NSW will triple the size of its feral-free sanctuaries as it steps up efforts to bring back marsupials previously wiped out by threats such as cats and preserve other endangered creatures.
The Berejiklian government will spend $20.3 million to bring added protection to about 45,000 hectares of land already within national parks.
More than 50 threatened species are expected to benefit from the special zones.
Sarah Legge, an ecologist at the Australian National University, said Australia has already lost 34 mammals since Europeans arrived and there are at least eight more at risk from feral predators without the protection of fenced-off areas or island refuges.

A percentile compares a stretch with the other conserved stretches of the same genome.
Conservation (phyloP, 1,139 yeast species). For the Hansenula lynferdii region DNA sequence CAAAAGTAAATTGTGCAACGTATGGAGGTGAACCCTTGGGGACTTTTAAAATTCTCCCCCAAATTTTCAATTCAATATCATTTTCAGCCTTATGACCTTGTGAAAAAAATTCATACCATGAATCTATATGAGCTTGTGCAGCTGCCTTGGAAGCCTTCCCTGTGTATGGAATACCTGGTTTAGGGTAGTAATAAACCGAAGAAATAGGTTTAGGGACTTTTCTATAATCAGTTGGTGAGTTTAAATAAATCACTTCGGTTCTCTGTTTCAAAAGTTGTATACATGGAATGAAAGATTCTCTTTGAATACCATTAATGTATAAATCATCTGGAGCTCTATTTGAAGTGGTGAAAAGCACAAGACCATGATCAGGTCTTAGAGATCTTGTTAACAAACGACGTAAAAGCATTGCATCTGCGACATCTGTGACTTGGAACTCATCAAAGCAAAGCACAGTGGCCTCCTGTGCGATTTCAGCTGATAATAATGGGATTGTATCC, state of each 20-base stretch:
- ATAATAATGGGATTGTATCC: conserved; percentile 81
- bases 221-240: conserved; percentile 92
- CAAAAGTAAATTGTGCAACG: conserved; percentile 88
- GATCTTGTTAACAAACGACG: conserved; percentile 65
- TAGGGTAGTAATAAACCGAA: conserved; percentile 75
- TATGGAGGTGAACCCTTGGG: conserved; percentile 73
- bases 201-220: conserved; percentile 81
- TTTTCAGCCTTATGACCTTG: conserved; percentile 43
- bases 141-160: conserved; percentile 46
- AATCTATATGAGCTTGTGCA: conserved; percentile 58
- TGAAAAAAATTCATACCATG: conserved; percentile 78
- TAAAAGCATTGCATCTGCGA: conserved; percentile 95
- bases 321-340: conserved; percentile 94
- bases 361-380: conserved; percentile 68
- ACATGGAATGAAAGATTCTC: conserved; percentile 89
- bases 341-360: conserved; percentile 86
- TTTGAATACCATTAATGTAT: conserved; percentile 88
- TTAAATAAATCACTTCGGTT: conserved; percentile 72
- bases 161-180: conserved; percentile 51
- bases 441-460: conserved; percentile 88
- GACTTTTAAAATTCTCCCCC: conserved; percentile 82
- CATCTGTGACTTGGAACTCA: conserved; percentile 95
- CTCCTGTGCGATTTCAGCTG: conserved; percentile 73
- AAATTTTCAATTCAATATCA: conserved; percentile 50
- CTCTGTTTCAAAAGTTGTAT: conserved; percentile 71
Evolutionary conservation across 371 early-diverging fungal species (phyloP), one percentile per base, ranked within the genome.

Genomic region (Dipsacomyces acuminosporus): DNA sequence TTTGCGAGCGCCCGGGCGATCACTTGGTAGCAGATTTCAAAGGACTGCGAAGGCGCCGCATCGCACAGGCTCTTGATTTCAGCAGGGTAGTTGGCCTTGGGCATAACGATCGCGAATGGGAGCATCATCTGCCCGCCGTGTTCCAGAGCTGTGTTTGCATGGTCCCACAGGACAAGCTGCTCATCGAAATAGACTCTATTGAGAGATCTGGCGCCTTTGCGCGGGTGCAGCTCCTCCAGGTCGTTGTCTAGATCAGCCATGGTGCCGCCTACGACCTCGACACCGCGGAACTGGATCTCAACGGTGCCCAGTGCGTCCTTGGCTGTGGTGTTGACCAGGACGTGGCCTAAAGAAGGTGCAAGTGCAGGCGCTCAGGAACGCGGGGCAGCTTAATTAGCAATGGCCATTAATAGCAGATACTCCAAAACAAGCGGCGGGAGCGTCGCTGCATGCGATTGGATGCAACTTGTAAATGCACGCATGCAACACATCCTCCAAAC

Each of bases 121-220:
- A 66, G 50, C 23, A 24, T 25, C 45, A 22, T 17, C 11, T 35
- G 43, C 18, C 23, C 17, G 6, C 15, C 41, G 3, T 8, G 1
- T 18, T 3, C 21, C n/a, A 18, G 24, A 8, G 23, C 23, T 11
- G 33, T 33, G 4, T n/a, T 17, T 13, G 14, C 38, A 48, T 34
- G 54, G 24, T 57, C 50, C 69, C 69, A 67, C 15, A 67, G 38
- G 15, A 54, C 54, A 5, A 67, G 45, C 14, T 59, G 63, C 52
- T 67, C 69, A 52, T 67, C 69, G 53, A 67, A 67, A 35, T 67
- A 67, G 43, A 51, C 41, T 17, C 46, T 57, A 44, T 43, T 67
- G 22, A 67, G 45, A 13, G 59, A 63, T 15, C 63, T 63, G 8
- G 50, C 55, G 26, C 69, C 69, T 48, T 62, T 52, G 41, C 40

Australians have been among the pioneers of so-called rewilding conservation efforts since the 1990s, Professor Legge said. All up, there are almost 65,000 hectares on feral-free zones on the mainland to date - of which just over 20,000 are in NSW.
That figure will jump by 45,000 hectares with the four new NSW sites, making it a "substantial increase", and the largest commitment of any state, territory or federal government, she said.